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Definition: The stage in classical conditioning where the conditional response is first elicited by the conditional stimulus. Example: Just before Sean's alarm clock went off at 5.00 AM in the morning there was an almost inaudible click about two seconds before the alarm sounded. This neutral stimulus was certainly not loud enough to wake up Sean but because it was paired with the loud alarm bell one morning he found that this neutral stimulus had woken him up with a start. In classical conditioning terminology this was the acquisition phase of classical conditioning. Background: While originally used to refer to the acquisition of a conditioned response by Pavlov the term was later also used to describe the acquisition of any conditioned response tendency as in operant conditioning. In behavioural terms it was seen as the initial stage of learning something which was described in terms of the formation and strengthening of S-R connections. It was the mandate of the behaviourists to study the process of acquisition and the variables, which effected it. Further Reading:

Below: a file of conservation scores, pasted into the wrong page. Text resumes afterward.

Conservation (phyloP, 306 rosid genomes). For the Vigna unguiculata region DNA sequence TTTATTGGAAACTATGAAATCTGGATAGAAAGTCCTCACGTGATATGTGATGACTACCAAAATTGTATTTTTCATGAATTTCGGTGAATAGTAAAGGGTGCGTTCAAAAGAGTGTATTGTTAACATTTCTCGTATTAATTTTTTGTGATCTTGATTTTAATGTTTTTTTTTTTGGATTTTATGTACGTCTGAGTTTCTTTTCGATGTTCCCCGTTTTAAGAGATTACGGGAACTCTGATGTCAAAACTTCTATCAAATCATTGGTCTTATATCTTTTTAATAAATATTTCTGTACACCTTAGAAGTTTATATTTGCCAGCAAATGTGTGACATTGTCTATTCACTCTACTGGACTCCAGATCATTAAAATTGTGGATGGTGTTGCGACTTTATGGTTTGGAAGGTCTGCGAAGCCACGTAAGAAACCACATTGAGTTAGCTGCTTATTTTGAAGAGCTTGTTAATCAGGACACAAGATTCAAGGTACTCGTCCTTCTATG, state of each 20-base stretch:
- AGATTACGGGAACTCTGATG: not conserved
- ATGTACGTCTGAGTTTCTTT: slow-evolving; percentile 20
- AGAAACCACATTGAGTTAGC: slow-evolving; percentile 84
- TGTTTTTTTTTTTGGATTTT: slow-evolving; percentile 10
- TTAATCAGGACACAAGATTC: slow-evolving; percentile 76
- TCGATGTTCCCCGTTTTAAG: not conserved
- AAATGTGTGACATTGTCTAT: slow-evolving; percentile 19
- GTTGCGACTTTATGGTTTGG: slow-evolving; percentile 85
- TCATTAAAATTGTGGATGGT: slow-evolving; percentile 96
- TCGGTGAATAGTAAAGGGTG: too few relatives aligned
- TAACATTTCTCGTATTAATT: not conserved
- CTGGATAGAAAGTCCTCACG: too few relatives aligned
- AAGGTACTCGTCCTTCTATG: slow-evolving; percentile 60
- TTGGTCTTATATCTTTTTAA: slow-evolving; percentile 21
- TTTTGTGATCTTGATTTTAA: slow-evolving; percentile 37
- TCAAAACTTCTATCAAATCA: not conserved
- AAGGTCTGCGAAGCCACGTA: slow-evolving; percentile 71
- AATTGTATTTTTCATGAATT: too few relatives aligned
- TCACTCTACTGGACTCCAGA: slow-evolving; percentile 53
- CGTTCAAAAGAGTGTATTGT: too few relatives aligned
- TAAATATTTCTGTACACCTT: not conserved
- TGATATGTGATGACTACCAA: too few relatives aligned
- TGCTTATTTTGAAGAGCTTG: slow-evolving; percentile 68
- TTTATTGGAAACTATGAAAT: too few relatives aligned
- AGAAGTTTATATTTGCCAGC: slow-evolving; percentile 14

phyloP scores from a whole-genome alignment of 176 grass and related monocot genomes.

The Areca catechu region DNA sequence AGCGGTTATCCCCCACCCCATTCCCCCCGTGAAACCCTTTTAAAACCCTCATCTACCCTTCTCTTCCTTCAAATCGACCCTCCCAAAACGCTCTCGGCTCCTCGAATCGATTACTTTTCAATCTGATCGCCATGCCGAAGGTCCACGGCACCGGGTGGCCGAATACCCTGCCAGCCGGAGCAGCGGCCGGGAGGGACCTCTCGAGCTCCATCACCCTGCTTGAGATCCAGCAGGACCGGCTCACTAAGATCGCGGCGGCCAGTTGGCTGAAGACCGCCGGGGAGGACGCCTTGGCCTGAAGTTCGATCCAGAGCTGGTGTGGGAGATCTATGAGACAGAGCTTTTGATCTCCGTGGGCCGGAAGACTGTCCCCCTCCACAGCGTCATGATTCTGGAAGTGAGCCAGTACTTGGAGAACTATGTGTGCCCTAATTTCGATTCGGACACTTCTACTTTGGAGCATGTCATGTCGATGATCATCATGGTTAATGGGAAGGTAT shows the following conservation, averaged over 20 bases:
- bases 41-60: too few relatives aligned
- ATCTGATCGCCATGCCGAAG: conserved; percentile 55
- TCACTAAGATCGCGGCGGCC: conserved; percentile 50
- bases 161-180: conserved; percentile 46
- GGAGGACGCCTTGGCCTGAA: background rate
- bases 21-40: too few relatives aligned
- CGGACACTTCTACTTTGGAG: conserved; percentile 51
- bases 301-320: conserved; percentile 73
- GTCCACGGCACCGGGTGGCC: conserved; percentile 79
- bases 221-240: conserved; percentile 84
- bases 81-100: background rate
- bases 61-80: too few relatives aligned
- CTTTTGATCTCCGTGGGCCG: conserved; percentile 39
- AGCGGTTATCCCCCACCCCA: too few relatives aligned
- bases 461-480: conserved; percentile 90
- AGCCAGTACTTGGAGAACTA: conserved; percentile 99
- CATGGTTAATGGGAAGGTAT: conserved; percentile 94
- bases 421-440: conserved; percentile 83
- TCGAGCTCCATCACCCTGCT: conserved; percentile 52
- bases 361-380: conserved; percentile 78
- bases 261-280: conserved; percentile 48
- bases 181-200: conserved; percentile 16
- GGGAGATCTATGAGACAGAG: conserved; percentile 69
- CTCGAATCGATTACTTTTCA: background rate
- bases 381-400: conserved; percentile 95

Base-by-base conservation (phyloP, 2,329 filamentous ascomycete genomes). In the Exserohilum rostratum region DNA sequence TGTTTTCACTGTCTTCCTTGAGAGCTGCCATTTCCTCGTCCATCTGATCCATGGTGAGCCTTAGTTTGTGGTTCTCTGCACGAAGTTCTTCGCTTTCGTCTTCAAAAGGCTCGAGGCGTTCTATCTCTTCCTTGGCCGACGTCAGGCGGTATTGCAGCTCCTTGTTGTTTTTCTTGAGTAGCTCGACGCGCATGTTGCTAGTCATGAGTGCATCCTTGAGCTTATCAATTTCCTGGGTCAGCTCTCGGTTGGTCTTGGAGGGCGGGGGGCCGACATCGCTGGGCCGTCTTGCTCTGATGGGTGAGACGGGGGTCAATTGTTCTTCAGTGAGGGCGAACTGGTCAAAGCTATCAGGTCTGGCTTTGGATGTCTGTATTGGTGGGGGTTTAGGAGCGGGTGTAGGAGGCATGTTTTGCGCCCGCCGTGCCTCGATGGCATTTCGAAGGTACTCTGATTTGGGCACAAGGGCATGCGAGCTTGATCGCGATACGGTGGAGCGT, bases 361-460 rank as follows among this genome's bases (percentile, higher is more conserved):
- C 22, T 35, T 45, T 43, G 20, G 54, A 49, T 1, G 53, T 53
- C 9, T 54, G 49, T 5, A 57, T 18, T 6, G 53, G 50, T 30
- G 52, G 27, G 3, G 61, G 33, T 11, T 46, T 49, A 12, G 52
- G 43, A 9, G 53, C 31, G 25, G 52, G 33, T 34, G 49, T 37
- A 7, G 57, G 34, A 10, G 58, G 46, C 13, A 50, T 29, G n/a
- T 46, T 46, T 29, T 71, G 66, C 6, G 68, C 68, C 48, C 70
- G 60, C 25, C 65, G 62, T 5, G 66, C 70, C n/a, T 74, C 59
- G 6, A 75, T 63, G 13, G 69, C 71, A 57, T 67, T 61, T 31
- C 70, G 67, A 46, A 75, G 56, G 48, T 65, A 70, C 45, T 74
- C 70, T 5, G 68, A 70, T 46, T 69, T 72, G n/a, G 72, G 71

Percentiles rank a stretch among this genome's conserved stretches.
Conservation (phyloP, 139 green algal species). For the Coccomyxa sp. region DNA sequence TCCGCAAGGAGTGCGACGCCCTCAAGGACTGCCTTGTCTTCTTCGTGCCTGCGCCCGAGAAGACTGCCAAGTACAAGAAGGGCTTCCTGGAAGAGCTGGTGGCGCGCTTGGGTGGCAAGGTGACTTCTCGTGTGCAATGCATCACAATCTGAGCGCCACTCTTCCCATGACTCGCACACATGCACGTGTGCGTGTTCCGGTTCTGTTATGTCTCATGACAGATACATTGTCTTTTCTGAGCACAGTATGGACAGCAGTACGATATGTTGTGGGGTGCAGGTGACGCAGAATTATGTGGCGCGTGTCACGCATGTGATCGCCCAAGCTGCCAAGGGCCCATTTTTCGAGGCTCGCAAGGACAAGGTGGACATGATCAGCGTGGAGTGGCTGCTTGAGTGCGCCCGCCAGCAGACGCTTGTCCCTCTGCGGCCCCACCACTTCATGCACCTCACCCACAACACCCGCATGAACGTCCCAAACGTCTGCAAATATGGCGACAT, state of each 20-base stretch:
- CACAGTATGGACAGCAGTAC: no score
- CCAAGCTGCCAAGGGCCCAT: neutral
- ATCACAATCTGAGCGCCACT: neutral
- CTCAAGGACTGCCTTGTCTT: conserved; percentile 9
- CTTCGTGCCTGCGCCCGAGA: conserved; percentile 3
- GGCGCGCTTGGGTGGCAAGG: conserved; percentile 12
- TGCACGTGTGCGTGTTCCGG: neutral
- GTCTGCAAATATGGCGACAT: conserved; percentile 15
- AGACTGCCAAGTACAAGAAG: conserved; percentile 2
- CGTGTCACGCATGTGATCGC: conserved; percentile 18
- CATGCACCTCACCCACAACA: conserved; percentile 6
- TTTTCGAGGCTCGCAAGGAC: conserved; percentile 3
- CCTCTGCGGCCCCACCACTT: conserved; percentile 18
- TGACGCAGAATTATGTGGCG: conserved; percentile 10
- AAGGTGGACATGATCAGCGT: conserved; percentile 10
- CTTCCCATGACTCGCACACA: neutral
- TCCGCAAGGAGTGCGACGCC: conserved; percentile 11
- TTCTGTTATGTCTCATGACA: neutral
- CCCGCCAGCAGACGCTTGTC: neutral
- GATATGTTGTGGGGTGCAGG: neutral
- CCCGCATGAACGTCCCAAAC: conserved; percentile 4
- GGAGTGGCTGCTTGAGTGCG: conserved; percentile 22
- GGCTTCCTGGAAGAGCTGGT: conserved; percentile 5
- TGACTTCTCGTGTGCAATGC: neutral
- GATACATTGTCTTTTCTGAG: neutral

Day, W. F., Jr. (1980). The historical antecedents of contemporary behaviorism. In R. W. Rieber, & K. Salzinger (Eds.), Psychology: Theoretical-historical perspectives. (pp. 203-262). New York: Academic Press.
Campbell, B. A., & Church R. M. (1988). Classical conditioning: A symposium. New York: Appleton Century-Crofts.
Grant, L., & Evans, A. (1994). Principles of Behavior Analysis. New York: Harper Collins.
Related Terms: Classical conditioning
Self-Instructional Resources: Take a 2-item self-test over this concept.
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